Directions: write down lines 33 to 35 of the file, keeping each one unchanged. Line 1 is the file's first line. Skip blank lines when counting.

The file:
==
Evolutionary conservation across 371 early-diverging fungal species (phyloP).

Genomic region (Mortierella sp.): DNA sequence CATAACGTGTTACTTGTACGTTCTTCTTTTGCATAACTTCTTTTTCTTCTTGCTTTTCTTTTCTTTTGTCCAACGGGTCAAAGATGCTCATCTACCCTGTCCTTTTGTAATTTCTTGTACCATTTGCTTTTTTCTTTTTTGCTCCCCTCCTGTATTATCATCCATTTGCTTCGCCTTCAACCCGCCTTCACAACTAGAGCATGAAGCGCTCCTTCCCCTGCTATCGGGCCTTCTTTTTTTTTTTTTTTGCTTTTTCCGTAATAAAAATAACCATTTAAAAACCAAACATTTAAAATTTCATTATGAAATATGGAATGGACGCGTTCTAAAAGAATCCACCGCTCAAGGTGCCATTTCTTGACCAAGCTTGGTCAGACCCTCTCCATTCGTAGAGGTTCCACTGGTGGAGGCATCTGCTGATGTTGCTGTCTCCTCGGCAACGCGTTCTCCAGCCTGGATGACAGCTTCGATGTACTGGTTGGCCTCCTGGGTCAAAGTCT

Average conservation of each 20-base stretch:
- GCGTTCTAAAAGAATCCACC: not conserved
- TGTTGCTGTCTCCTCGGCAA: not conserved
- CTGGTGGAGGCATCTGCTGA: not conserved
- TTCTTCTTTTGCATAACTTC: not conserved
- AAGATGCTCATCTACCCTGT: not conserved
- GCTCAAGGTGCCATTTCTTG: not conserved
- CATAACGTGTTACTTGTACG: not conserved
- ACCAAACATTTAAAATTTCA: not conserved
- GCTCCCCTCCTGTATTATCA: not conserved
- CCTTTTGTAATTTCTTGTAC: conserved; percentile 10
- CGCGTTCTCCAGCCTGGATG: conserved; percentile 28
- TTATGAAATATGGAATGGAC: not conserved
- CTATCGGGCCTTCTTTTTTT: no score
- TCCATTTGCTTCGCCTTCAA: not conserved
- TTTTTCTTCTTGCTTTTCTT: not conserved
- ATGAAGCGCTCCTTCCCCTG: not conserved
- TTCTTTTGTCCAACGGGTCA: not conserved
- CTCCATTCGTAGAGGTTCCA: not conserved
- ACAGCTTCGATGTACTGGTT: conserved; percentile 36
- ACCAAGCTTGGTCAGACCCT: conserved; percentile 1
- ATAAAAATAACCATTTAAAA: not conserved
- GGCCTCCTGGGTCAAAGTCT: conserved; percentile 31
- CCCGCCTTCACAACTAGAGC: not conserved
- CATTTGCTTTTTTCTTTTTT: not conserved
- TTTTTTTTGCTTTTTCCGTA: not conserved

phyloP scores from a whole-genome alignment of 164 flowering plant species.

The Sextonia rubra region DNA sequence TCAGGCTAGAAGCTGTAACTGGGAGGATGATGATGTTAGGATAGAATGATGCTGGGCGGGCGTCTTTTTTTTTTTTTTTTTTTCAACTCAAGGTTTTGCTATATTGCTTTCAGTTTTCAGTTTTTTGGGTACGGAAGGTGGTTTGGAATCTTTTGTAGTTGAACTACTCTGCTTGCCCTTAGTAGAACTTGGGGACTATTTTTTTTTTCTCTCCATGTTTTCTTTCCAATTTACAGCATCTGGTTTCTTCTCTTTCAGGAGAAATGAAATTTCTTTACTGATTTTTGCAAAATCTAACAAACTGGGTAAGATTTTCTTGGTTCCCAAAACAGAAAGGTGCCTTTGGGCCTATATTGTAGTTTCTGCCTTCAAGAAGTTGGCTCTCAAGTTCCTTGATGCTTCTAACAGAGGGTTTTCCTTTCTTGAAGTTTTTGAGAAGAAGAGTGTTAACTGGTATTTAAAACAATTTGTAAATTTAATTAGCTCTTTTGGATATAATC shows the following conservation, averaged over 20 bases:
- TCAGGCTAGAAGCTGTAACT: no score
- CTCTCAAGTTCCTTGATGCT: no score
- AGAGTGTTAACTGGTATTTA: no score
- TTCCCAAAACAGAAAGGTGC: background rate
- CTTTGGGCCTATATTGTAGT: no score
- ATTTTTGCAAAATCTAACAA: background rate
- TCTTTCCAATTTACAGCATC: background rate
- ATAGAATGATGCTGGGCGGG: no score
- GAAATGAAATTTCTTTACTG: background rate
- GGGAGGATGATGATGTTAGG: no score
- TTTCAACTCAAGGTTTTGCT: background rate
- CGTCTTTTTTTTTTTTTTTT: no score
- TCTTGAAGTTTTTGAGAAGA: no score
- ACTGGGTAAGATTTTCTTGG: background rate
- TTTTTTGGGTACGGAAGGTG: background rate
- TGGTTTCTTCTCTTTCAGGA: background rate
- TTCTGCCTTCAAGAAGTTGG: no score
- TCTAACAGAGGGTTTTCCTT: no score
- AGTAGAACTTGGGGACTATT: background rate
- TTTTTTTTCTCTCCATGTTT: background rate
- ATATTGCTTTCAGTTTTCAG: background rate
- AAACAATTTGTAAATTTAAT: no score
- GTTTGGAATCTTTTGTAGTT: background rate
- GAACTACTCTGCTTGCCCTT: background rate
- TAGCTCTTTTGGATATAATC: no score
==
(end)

- AGAGTGTTAACTGGTATTTA: no score
- TTCCCAAAACAGAAAGGTGC: background rate
- CTTTGGGCCTATATTGTAGT: no score